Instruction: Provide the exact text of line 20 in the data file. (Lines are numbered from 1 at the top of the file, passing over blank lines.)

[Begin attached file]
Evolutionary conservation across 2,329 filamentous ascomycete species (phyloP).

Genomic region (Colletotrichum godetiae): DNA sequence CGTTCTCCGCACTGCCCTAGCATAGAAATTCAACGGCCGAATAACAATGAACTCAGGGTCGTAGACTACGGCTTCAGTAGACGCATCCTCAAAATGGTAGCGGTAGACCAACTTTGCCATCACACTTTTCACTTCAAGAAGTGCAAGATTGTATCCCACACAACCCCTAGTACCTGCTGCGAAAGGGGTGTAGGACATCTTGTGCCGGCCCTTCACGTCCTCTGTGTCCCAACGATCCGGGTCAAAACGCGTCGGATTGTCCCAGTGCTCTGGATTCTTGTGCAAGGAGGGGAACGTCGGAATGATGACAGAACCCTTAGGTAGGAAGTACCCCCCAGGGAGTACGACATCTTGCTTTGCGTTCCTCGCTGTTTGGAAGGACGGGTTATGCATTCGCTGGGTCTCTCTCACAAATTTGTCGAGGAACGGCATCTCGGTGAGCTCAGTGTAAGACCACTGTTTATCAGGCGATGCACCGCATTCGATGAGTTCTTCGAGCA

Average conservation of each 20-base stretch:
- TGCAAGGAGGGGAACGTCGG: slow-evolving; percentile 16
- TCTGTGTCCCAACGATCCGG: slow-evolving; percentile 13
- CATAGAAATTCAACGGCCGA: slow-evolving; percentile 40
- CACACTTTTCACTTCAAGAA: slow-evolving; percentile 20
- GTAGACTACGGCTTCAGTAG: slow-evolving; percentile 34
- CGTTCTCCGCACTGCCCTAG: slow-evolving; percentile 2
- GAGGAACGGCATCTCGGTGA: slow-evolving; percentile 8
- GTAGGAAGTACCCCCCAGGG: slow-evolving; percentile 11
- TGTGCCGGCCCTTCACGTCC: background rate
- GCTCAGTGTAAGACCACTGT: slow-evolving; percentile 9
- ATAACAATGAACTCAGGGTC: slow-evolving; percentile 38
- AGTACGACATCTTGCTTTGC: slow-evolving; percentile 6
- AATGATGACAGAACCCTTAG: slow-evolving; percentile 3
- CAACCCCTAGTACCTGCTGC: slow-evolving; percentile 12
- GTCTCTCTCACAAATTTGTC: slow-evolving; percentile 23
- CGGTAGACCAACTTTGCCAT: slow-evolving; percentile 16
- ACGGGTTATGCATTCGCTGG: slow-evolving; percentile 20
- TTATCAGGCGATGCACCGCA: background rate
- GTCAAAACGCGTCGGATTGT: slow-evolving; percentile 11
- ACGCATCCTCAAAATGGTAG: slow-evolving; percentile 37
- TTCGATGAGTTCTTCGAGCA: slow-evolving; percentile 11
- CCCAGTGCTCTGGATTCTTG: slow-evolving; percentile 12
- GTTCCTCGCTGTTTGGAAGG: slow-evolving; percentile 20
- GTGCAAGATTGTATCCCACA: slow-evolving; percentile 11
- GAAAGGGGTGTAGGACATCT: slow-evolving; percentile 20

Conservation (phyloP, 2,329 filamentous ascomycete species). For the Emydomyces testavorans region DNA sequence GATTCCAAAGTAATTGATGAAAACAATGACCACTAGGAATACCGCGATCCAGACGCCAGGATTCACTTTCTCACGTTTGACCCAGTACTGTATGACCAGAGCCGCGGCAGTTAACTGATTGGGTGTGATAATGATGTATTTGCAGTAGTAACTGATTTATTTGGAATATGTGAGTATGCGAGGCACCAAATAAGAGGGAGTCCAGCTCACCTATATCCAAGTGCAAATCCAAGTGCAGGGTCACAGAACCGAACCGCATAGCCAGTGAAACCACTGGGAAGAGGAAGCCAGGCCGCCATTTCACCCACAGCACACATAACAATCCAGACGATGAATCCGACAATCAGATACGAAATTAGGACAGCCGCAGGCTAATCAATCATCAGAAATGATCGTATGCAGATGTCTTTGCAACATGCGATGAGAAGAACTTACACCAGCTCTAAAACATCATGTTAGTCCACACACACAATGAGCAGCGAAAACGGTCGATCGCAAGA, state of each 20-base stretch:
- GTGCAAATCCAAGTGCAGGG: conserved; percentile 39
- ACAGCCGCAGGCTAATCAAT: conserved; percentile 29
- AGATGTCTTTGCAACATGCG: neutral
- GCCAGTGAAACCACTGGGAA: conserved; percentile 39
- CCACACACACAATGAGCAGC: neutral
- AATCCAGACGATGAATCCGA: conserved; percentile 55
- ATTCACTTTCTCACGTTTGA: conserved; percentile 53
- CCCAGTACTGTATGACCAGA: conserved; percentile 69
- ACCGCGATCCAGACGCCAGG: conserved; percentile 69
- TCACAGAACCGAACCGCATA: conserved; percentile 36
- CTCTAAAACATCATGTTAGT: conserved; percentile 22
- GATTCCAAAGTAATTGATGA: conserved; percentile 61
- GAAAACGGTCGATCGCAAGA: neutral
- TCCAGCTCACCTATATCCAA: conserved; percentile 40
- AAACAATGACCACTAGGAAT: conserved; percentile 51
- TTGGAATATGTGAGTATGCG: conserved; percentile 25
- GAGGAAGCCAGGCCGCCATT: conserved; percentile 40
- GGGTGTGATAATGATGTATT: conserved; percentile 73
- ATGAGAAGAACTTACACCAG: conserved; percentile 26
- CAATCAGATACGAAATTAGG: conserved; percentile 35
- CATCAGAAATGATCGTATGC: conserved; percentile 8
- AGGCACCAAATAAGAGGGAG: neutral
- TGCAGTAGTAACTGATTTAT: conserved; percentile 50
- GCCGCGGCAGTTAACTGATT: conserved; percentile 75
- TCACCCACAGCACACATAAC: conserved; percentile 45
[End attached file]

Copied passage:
- ACGGGTTATGCATTCGCTGG: slow-evolving; percentile 20